Twenty-year-old PC Media lays claim to being Marlborough’s largest IT provider, dealing with customers ranging from home users to large corporates and employing nine staff.
“We are one of Microsoft’s top-20 OEM [original equipment manufacturer] users. We OEM our own PCs, which gives us a unique place in the market. We are an authorised Toshiba repairer and also partner with IBM, HP and Cisco,” says director Gileen Caughey.
The computing and networking business also does web design, IT support and remote monitoring.
The company was started by John Penny, but Caughey and business partner Greg Hormann, a former IT consultant and project manager for Rockwell Engineering have now owned the business for five years.
PC Media serves the Marlborough region from Ward to Havelock, but also has customers in Invercargill, Christchurch, Nelson and some in England.
Customers include vineyards, vineyard contractors, schools, a building manufacturer, a concrete manufacturer, rest homes and the local power company.
“We custom-build PCs and the back-up support we give to customers is a point of difference,” says Caughey. “It’s not just selling a box but going out and installing it. It’s giving people backup service so they don’t have to worry about it.”
The overseas business came from gaining repeat business and securing a good reputation as customers have moved overseas.
Consultant Lee Harper says PC Media uses a lot of AMD technology, along with Gigabyte motherboards.
“We base our custom build machines around stability and reliability. They are seen as a reliable product, rather than a quick fix,” he says.
The company faces local competition from two suppliers in the business marketplace and a couple of retailers.
“People in Blenheim like local [service] and they like to grumble if they’re unhappy. But they bring us cakes if they’re happy,” says Caughey.
As a Toshiba warranty centre laptops can be fixed onsite, though other brand PCs are sent to Christchurch for repair.
“We are gaining a lot on the competition,” says Caughey. “People like our consistency of service. They come and talk to us. We try and come across in plain English not geek [speak]. People like the fact that we fix [the computer] on site,” she says.
Business is up 25 percent on last year, with March 2009 being PC Media’s busiest month ever. The big sellers at the moment are laptops and “anything to do with Windows XP”, Caughey says.
“We pre-load [XP] for customers,” says Lee. “Vista has a bad reputation and customers are waiting for Windows 7. Since it was announced, they are even more reluctant to go to Vista.”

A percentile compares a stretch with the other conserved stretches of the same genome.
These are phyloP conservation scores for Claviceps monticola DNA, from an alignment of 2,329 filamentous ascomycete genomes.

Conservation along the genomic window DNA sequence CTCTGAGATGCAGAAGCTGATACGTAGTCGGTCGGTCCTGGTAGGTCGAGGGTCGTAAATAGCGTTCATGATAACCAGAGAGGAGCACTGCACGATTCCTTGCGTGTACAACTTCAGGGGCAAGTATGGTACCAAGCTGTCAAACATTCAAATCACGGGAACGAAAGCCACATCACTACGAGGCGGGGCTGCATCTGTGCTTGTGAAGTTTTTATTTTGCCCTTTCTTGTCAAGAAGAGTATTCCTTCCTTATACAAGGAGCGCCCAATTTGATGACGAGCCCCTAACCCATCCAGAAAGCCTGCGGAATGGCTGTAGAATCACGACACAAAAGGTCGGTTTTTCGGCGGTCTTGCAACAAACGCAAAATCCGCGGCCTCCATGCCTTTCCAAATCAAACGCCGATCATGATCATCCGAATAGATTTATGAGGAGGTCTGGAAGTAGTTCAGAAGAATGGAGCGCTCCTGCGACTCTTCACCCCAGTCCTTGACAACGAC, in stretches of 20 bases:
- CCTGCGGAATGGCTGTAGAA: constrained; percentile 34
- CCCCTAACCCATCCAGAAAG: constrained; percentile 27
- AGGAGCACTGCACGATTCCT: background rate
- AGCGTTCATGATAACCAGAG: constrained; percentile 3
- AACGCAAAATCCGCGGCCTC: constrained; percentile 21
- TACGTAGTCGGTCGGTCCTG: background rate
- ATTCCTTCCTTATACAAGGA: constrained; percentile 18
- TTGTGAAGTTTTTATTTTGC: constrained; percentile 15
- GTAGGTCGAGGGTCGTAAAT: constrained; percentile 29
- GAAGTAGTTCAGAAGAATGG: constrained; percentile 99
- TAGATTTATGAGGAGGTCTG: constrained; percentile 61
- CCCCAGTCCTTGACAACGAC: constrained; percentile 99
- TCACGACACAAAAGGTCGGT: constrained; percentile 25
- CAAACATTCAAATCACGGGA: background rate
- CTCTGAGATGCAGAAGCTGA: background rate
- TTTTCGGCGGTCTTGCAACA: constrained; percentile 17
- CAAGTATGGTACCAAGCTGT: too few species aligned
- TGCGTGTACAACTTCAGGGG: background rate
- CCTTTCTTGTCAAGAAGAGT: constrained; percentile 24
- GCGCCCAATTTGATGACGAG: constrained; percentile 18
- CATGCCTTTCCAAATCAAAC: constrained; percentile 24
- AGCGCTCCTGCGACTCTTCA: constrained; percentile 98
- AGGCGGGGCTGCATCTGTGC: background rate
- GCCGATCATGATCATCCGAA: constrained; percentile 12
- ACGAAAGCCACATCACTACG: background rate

“We have been testing Windows 7 here. We think it’s extremely good. Several of our customers have been trialling it and are looking forward to deploying it. They are not using Vista and will jump straight to Windows 7,” he says.
“We have also seen a big jump in servers [with] people upgrading from 2003 to 2008,” he says.
“The uptake of Skype has also been incredible. It seems to have caught on. More calls are going over the internet. As internet speeds go up, Skype and VoIP will be more prevalent.”
Caughey adds Blenheim has many older residents who use Skype to keep in touch with their family overseas.
“Three to four grannies a week come in wanting to keep in touch with their children or grandchildren overseas. We have one customer aged 88. We work with the local Grey Power which gives us access to that market. They want someone to hold their hand through the whole process,” she says.
However, the relative isolation of Blenheim offers some challenges.
PC Media previously used Wellington-based BDT as a distributor. But after BDT’s electronics division closed, it has used Dove Electronics and Ingram Micro even more, as each distributor has a warehouse in Christchurch.
Finding staff can also be difficult, with up to six months needed to fill a vacancy.
“Staff come and go but we have been stable for one to two years,” says Caughey. “There is a lack of qualified staff in the region. For local colleges, you go to Christchurch. The way we deal with most of this problem is to get them from overseas.
“We have two English [staff] and one Russian. The last time we needed someone, IT was still an occupational shortage. It was easy to get him a residency permit,” she adds.